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One criticism almost universally leveled at non-materialists these days is that non-materialist theories of consciousness are really motivated by wishful thinking.  In other words, people are afraid of dying and therefore cling to religious beliefs that promise immortality of some sort, and this means believing that consciousness is immaterial.  This is both insulting and funny to me on several levels.

On the one hand, it is a very vacuous attempt at dismissing the arguments that consciousness cannot be material without actually dealing with them at all.  It’s also a pretty classic example of the genetic fallacy.  It would be stupid of me not to recognize that most people feel they have an emotional stake in the outcome of this debate – no immaterial consciousness generally means no afterlife or immortality.  However, having a stake in the outcome doesn’t mean one’s arguments are automatically wrong.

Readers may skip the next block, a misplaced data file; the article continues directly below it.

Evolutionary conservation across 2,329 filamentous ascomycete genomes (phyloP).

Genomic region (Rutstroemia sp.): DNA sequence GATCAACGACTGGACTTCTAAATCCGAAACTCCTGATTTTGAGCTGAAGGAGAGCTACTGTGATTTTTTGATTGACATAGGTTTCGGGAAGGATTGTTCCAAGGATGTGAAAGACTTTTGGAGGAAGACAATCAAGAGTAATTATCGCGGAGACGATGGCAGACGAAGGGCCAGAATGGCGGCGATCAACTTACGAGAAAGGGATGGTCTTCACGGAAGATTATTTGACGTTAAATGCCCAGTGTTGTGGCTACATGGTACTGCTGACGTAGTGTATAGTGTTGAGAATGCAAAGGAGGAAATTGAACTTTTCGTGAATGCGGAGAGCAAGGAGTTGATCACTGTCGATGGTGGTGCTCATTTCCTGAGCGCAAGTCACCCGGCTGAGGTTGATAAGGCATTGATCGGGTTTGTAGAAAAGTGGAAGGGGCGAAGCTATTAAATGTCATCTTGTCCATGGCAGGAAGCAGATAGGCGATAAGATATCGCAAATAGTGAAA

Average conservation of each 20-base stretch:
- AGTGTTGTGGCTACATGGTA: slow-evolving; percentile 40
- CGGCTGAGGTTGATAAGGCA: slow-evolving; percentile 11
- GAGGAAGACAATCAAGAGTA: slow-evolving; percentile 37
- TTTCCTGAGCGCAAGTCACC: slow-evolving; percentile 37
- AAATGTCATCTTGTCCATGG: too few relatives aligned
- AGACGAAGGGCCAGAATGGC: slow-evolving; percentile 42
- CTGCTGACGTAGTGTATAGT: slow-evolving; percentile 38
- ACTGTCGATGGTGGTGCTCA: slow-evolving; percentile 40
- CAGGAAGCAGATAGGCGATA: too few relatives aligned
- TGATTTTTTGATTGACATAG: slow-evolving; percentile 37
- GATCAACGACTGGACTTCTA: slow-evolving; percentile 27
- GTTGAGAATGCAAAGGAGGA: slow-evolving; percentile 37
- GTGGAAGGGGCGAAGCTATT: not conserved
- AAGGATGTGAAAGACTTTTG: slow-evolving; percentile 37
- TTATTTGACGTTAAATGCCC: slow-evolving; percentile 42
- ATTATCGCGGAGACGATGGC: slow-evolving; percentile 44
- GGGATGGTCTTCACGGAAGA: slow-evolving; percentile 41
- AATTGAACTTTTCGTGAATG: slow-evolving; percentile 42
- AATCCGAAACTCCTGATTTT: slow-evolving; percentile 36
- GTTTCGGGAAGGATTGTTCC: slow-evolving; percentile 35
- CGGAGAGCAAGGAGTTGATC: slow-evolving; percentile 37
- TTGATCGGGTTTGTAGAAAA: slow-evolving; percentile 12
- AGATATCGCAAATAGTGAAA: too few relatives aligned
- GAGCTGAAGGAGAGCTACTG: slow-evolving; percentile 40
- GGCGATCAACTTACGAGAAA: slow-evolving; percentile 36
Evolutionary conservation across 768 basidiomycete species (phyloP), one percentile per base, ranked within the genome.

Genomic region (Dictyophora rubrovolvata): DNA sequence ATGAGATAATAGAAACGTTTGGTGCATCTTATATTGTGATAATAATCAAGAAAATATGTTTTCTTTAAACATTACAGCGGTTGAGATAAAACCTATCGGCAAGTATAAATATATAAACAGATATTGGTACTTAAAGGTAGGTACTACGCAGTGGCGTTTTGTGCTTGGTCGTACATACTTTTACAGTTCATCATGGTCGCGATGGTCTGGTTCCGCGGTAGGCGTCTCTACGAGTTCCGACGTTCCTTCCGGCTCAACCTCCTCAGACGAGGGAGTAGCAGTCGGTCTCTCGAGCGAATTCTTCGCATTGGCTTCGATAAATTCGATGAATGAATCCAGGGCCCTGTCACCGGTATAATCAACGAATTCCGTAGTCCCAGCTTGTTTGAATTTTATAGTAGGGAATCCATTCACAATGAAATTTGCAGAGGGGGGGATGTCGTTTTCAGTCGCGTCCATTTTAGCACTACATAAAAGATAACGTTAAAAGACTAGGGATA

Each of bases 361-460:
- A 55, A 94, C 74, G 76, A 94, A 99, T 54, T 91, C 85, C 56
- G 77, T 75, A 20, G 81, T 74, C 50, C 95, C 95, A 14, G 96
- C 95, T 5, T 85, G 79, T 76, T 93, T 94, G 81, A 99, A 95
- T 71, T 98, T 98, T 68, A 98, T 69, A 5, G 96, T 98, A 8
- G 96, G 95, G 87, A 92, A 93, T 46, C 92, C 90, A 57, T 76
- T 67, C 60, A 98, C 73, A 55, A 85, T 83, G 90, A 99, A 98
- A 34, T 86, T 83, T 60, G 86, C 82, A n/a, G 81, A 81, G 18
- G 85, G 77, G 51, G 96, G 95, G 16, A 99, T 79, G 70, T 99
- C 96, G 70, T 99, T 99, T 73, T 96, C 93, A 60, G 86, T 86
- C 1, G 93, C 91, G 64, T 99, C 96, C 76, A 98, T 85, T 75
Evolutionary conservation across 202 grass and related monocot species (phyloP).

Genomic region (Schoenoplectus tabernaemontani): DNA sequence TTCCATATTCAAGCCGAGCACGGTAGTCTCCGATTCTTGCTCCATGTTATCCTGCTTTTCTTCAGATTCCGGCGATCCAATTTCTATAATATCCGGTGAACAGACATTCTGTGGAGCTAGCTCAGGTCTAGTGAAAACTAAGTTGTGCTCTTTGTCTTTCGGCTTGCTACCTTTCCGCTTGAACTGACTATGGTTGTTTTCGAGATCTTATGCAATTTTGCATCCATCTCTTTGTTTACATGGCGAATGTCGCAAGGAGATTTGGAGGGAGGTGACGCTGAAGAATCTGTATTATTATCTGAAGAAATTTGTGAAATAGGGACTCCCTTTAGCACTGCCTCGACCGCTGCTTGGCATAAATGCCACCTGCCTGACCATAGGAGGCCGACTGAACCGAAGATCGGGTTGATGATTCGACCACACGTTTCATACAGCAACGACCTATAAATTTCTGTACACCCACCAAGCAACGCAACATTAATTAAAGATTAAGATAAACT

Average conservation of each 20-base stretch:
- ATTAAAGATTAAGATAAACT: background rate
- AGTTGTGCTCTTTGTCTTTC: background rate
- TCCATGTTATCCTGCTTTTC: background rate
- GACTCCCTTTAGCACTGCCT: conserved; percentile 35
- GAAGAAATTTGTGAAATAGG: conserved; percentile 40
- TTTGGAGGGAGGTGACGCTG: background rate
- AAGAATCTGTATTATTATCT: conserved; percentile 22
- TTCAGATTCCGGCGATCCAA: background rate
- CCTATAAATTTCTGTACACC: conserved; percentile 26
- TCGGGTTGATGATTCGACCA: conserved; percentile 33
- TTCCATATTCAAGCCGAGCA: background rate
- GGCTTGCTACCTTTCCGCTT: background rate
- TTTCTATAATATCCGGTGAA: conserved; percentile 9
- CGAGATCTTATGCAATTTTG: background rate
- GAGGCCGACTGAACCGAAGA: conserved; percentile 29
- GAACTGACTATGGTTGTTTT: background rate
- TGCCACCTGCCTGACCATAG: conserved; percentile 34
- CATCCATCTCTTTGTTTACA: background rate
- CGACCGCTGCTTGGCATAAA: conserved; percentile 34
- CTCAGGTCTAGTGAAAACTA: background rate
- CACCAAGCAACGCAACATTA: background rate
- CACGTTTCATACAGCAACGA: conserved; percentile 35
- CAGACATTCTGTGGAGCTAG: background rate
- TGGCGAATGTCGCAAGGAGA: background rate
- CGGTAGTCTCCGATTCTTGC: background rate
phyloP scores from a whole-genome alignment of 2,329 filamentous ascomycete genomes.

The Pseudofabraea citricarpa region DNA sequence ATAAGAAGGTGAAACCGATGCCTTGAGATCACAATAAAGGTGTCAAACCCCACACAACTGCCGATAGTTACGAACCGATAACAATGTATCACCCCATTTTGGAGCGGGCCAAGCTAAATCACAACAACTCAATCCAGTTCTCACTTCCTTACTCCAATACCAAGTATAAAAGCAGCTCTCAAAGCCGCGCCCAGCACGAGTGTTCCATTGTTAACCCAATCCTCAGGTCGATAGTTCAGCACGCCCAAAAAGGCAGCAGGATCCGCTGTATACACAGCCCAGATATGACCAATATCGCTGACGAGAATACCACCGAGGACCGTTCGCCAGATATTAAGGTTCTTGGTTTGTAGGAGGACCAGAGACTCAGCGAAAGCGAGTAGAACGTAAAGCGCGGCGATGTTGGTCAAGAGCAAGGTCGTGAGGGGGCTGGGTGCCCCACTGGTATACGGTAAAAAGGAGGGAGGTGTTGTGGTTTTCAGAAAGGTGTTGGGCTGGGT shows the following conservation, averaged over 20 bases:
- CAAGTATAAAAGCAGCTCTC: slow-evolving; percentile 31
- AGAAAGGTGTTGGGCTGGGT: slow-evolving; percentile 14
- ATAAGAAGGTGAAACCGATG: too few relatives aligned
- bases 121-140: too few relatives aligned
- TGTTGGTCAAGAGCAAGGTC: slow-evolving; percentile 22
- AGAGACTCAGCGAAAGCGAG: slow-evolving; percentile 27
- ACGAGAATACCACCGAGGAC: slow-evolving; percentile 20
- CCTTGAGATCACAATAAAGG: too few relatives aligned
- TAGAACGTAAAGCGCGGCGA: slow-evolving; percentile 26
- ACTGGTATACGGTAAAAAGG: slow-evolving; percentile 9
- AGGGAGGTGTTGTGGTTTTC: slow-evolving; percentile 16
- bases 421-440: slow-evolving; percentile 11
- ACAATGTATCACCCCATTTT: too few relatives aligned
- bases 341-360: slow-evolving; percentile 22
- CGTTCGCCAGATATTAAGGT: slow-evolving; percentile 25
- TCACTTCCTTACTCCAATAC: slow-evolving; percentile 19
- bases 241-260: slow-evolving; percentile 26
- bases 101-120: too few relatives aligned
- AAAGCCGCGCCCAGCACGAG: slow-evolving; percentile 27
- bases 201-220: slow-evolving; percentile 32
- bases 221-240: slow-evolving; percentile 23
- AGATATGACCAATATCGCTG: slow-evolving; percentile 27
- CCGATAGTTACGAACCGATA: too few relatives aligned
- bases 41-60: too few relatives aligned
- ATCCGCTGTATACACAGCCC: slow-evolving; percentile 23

But the other side of this, and the reason this criticism always makes me laugh a little on the inside, is that, as a Latter-day Saint, my religion teaches materialism.  Joseph Smith taught that all spirit is “fine” or “pure” matter that couldn’t be seen with our regular eyes, and that God is actually a corporeal being with a physical body.  I would love for materialism to be true, or at least, I would love for any formulation of materialism to be coherent to me.  I have read a few different interpretations of Mormon materialism, and some of them stretch the definition of materialism quite a bit, but I still haven’t found a version I can get behind.  Figuring out how I can disbelieve in materialism but still make sense of Joseph Smith’s teachings has been one of the greatest intellectual challenges I’ve had in my life.  So no one could ever tell me that I am a dualist because of my religion or wishful thinking, because it’s quite the opposite.  Wishful thinking alone would lead me to materialism and an easier relationship with my church.